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Much has been written about the current administration’s Build, Build, Build program including it being billed as a “Golden Age of Infrastructure”. Many infrastructure projects though can be classified as “nice to have but not necessary”. They might become necessary in the future but then there are other projects that are more urgently needed now and need to be prioritised given the limited resources that we have. A good example of these “nice to have” projects would be the bridges proposed to connect Panay, Negros, Cebu and Bohol islands. The reality is that it is quite easy to manipulate studies in order to obtain results to support the construction of these bridges including justifying loans that will bring us deeper into unnecessary (for now) debt. You get more bang for the buck if you build instead mass transit systems and transform transportation in major cities of these same islands to favour active transport rather than be dependent on cars. Cebu, Iloilo, Bacolod and other highly urbanised cities now require better public transportation and people-oriented systems. That’s where money should go and that will have a bigger impact from now to the long-term. The government’s infrastructure build-up is linked to the new tax scheme (TRAIN) but also requires a lot of borrowing from various entities including one country that has been documented to take full advantage (i.e., very disadvantageous to the borrower) of countries taking out loans from them (you know which one – China). Do we really want to get mired in such debt?
We all are in the lookout for opportunities that would probably give us something we will be remembered for. This is not limited to the leaders of our country, whether they be politicians or department heads or even district engineers, who perhaps want to be remembered for something they built, or, something they contributed in making a reality. Perhaps this can be in the form of a mass transit line, an expressway, or an iconic bridge? Perhaps for others it is in the form of a nuclear power plant or even a space program. We all have that dream project we want to be associated with.
Why are certain good people not critical of the government’s disastrous war on drugs or the proliferation of what appears to be government sponsored fake news and propaganda? It’s simple. Many of these “good” people are benefitting from the very same government particularly in pursuit of their own legacies (which are their main agenda). If you were an engineer, planner or scientist in government and your projects were funded one way or another, would you dare bite the proverbial hand that feeds you? “Complicit” seems to be a word used by the more hardline among us in terms of the socio-political-economic situation we are in now. But we have to remember that during the regime of Marcos, this was also the situation. The so-called best and the brightest were all employed by the administration back then including prominent names in industry and the academe, who perhaps enjoyed the privileges, perks and funding support for their programs and projects. Never mind martial law and its outcomes.
That is why history and its understanding is important. So we may learn from it and not relive the wrongs made in the past. We are not good in history or its application. Perhaps we only know how to memorise. And memory has its limits. That is among the costs of our current predicament. We withhold history, and memory, in exchange for what we think would be our legacies. At what cost? At what price? Human rights, freedoms, justice, financial stability, and dignity are just a few we can mention. Perhaps the biggest loss will be our humanity as we have become de-sensitized to the well-being of others.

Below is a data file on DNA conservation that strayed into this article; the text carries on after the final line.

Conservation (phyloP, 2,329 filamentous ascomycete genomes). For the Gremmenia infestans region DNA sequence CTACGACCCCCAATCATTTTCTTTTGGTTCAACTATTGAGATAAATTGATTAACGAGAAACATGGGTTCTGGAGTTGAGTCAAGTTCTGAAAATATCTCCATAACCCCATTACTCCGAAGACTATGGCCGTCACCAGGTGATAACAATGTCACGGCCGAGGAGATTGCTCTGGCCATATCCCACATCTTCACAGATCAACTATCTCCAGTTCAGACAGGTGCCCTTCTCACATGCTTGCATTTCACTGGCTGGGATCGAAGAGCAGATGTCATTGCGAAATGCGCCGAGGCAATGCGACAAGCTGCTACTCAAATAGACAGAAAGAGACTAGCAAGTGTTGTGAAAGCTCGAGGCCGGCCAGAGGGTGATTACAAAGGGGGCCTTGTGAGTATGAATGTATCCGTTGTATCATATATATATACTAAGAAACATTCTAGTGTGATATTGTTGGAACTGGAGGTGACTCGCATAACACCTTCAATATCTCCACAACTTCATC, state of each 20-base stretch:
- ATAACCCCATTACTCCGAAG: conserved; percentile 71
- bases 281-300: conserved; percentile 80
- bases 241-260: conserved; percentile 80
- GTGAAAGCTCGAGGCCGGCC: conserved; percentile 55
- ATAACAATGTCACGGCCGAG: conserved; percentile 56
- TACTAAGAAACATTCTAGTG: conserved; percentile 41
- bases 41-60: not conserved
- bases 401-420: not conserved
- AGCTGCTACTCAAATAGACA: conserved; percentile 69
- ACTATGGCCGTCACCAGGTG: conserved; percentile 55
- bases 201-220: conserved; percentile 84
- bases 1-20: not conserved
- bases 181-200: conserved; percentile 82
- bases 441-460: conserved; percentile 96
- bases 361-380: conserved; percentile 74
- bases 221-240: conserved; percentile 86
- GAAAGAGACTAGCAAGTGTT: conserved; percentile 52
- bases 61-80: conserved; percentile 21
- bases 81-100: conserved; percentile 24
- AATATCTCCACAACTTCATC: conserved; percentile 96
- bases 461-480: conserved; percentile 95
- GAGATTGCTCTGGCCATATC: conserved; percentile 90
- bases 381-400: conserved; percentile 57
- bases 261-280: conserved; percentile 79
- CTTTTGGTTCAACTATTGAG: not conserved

I had wanted to post about the Manila-Cavite Expressway (Cavitex) but kept putting it off as I had few photos of the tollway. Formerly known as the Coastal Road, it is now operated by the Metro Pacific group, which also operates the North Luzon Expressway (NLEX), the Subic-Clark-Tarlac Expressway (SCTEX) and the Subic Freeport Expressway (SFX). Here are photos I took last February this year when we went to Bacoor with our Japanese research lead. Most of the photos show sections towards Cavite (southbound).
The tollways has 3 lanes along each direction.
On one side is the bay where reclamation projects are proposed or currently under way.
Lane markings in an attempt to position vehicles towards the toll plaza, which is visible from afar in the photo
Vehicles queuing at the toll plaza – it can get very congested here during the peak periods and seasons.
Cavitex toll plaza
There is basically one toll plaza for the tollway for either direction.
Free-flowing traffic during an off-peak period
Approaching the interchange where vehicles bound for Bacoor, Imus and Las Pinas take the right side of the road to exit via the trumpet ramp shown ahead at right. Other vehicles bound for Kawit and Cavite City go straight.
Climbing the ramp to exit towards Bacoor, Cavite
Off-ramp to Bacoor, Imus and Las Pinas
Where expressway meets the national highway
Overpass towards the tollway
Toll plaza for the northbound (to Manila) direction
I recently posted some photos showing the progress of work on the Line 2 Extension. This time, I wanted to show photos on the progress of the Line 7 construction along Commonwealth Avenue. Following are some photos my companion took this morning as we headed for Novaliches. Work continues along this major corridor even on Sundays. While it has caused much congestions and therefore inconvenience, the continuous work offers hope to those who will benefit from this mass transit line once it becomes operational.
Columns rise along Commonwealth Avenue just across from the Ever mall and St. Peter’s church.
Here’s a traveler’s view of the ongoing construction along Commonwealth Avenue.
Concreting even on Sundays – it was quite congested today near the Fairview Market due to lanes occupied by heavy equipment including several concrete mixers lined up along one lane to supply the mix.